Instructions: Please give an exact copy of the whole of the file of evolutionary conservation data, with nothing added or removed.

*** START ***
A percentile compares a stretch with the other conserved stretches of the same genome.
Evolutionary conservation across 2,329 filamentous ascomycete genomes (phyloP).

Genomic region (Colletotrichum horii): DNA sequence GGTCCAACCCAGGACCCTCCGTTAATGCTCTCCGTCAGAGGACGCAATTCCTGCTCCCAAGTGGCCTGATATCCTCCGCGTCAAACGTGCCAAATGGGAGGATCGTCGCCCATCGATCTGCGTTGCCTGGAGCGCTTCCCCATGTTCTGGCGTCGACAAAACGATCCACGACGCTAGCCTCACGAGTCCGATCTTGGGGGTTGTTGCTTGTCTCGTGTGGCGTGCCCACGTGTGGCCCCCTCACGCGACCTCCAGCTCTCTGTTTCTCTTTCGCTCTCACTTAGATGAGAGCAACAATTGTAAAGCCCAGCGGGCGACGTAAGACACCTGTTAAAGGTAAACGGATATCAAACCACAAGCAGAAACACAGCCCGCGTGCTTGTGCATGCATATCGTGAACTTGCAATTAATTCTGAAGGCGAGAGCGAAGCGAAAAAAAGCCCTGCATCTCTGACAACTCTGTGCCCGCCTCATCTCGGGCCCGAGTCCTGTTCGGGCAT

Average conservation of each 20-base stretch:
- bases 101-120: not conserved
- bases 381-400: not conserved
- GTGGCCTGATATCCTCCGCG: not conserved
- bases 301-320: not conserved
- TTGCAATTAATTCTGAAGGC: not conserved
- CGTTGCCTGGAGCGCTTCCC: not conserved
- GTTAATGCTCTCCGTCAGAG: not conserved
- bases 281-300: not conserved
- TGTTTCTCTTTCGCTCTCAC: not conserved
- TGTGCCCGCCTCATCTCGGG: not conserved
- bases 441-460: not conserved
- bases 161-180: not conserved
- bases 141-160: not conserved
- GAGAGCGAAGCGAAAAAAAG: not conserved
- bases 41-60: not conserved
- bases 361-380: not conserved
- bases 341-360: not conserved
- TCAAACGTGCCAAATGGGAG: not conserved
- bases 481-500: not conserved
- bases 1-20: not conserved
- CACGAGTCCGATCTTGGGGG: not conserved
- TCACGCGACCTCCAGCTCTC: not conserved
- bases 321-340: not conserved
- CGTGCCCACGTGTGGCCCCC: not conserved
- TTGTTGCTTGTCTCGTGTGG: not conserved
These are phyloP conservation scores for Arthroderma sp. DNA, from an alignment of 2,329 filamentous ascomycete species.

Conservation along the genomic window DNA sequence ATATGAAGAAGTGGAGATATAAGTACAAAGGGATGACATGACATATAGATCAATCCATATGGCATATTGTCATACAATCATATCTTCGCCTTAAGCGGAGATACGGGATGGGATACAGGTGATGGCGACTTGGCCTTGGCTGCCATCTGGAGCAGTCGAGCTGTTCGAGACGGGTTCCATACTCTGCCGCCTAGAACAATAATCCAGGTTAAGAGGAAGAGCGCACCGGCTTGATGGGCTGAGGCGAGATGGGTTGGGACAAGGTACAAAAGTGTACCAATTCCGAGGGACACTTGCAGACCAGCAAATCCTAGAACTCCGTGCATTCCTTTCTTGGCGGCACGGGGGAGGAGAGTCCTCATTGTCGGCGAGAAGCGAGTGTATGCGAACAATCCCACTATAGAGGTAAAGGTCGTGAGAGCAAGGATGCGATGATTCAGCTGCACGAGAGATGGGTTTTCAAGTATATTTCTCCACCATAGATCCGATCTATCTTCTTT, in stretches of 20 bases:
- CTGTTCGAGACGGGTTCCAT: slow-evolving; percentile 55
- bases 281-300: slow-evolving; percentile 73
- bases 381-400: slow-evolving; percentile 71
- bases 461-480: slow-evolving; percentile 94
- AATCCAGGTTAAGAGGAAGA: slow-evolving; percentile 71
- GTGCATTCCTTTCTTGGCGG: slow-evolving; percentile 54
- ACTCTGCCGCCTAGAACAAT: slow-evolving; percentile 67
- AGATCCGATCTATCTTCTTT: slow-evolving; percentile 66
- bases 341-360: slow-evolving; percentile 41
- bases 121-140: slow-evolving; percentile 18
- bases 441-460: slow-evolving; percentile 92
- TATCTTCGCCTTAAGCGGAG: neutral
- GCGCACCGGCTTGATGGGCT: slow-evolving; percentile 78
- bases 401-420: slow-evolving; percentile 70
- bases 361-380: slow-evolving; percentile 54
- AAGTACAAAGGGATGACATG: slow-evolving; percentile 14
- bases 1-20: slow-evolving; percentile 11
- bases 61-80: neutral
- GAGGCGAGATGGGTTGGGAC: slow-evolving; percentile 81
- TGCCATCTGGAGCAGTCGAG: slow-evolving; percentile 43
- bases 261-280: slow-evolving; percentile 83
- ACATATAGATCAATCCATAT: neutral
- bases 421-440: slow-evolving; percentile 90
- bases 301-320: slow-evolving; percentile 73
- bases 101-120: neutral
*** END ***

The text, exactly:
A percentile compares a stretch with the other conserved stretches of the same genome.
Evolutionary conservation across 2,329 filamentous ascomycete genomes (phyloP).

Genomic region (Colletotrichum horii): DNA sequence GGTCCAACCCAGGACCCTCCGTTAATGCTCTCCGTCAGAGGACGCAATTCCTGCTCCCAAGTGGCCTGATATCCTCCGCGTCAAACGTGCCAAATGGGAGGATCGTCGCCCATCGATCTGCGTTGCCTGGAGCGCTTCCCCATGTTCTGGCGTCGACAAAACGATCCACGACGCTAGCCTCACGAGTCCGATCTTGGGGGTTGTTGCTTGTCTCGTGTGGCGTGCCCACGTGTGGCCCCCTCACGCGACCTCCAGCTCTCTGTTTCTCTTTCGCTCTCACTTAGATGAGAGCAACAATTGTAAAGCCCAGCGGGCGACGTAAGACACCTGTTAAAGGTAAACGGATATCAAACCACAAGCAGAAACACAGCCCGCGTGCTTGTGCATGCATATCGTGAACTTGCAATTAATTCTGAAGGCGAGAGCGAAGCGAAAAAAAGCCCTGCATCTCTGACAACTCTGTGCCCGCCTCATCTCGGGCCCGAGTCCTGTTCGGGCAT

Average conservation of each 20-base stretch:
- bases 101-120: not conserved
- bases 381-400: not conserved
- GTGGCCTGATATCCTCCGCG: not conserved
- bases 301-320: not conserved
- TTGCAATTAATTCTGAAGGC: not conserved
- CGTTGCCTGGAGCGCTTCCC: not conserved
- GTTAATGCTCTCCGTCAGAG: not conserved
- bases 281-300: not conserved
- TGTTTCTCTTTCGCTCTCAC: not conserved
- TGTGCCCGCCTCATCTCGGG: not conserved
- bases 441-460: not conserved
- bases 161-180: not conserved
- bases 141-160: not conserved
- GAGAGCGAAGCGAAAAAAAG: not conserved
- bases 41-60: not conserved
- bases 361-380: not conserved
- bases 341-360: not conserved
- TCAAACGTGCCAAATGGGAG: not conserved
- bases 481-500: not conserved
- bases 1-20: not conserved
- CACGAGTCCGATCTTGGGGG: not conserved
- TCACGCGACCTCCAGCTCTC: not conserved
- bases 321-340: not conserved
- CGTGCCCACGTGTGGCCCCC: not conserved
- TTGTTGCTTGTCTCGTGTGG: not conserved
These are phyloP conservation scores for Arthroderma sp. DNA, from an alignment of 2,329 filamentous ascomycete species.

Conservation along the genomic window DNA sequence ATATGAAGAAGTGGAGATATAAGTACAAAGGGATGACATGACATATAGATCAATCCATATGGCATATTGTCATACAATCATATCTTCGCCTTAAGCGGAGATACGGGATGGGATACAGGTGATGGCGACTTGGCCTTGGCTGCCATCTGGAGCAGTCGAGCTGTTCGAGACGGGTTCCATACTCTGCCGCCTAGAACAATAATCCAGGTTAAGAGGAAGAGCGCACCGGCTTGATGGGCTGAGGCGAGATGGGTTGGGACAAGGTACAAAAGTGTACCAATTCCGAGGGACACTTGCAGACCAGCAAATCCTAGAACTCCGTGCATTCCTTTCTTGGCGGCACGGGGGAGGAGAGTCCTCATTGTCGGCGAGAAGCGAGTGTATGCGAACAATCCCACTATAGAGGTAAAGGTCGTGAGAGCAAGGATGCGATGATTCAGCTGCACGAGAGATGGGTTTTCAAGTATATTTCTCCACCATAGATCCGATCTATCTTCTTT, in stretches of 20 bases:
- CTGTTCGAGACGGGTTCCAT: slow-evolving; percentile 55
- bases 281-300: slow-evolving; percentile 73
- bases 381-400: slow-evolving; percentile 71
- bases 461-480: slow-evolving; percentile 94
- AATCCAGGTTAAGAGGAAGA: slow-evolving; percentile 71
- GTGCATTCCTTTCTTGGCGG: slow-evolving; percentile 54
- ACTCTGCCGCCTAGAACAAT: slow-evolving; percentile 67
- AGATCCGATCTATCTTCTTT: slow-evolving; percentile 66
- bases 341-360: slow-evolving; percentile 41
- bases 121-140: slow-evolving; percentile 18
- bases 441-460: slow-evolving; percentile 92
- TATCTTCGCCTTAAGCGGAG: neutral
- GCGCACCGGCTTGATGGGCT: slow-evolving; percentile 78
- bases 401-420: slow-evolving; percentile 70
- bases 361-380: slow-evolving; percentile 54
- AAGTACAAAGGGATGACATG: slow-evolving; percentile 14
- bases 1-20: slow-evolving; percentile 11
- bases 61-80: neutral
- GAGGCGAGATGGGTTGGGAC: slow-evolving; percentile 81
- TGCCATCTGGAGCAGTCGAG: slow-evolving; percentile 43
- bases 261-280: slow-evolving; percentile 83
- ACATATAGATCAATCCATAT: neutral
- bases 421-440: slow-evolving; percentile 90
- bases 301-320: slow-evolving; percentile 73
- bases 101-120: neutral